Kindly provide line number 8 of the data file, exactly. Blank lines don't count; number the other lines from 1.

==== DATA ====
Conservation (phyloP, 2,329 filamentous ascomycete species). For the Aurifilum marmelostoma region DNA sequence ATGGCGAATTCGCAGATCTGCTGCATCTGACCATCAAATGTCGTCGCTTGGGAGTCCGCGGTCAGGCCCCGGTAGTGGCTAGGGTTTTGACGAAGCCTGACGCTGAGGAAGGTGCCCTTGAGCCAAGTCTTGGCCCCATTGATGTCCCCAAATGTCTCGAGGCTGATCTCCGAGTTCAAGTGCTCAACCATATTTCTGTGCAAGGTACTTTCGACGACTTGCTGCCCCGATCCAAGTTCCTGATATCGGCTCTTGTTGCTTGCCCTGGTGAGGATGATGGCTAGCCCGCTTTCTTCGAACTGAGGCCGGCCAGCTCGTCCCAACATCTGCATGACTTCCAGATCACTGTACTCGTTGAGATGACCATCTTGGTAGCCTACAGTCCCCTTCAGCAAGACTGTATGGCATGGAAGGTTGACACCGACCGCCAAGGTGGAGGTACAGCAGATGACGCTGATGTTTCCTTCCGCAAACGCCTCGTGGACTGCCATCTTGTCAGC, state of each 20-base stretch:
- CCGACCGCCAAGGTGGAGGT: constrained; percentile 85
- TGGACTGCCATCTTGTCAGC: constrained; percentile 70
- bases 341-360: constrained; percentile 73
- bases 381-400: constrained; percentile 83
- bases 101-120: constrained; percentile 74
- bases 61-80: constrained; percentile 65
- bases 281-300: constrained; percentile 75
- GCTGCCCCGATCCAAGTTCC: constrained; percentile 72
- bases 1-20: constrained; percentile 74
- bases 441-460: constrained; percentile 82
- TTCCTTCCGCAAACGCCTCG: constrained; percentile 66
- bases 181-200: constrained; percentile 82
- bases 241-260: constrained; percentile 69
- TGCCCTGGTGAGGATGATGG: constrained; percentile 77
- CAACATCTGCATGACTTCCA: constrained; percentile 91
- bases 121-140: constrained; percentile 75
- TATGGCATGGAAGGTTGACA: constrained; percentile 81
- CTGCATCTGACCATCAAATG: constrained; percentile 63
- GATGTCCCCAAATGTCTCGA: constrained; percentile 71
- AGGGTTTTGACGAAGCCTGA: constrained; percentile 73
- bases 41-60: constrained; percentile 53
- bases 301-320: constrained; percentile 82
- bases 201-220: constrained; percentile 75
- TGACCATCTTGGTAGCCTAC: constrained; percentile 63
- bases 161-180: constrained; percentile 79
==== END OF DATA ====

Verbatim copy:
- bases 281-300: constrained; percentile 75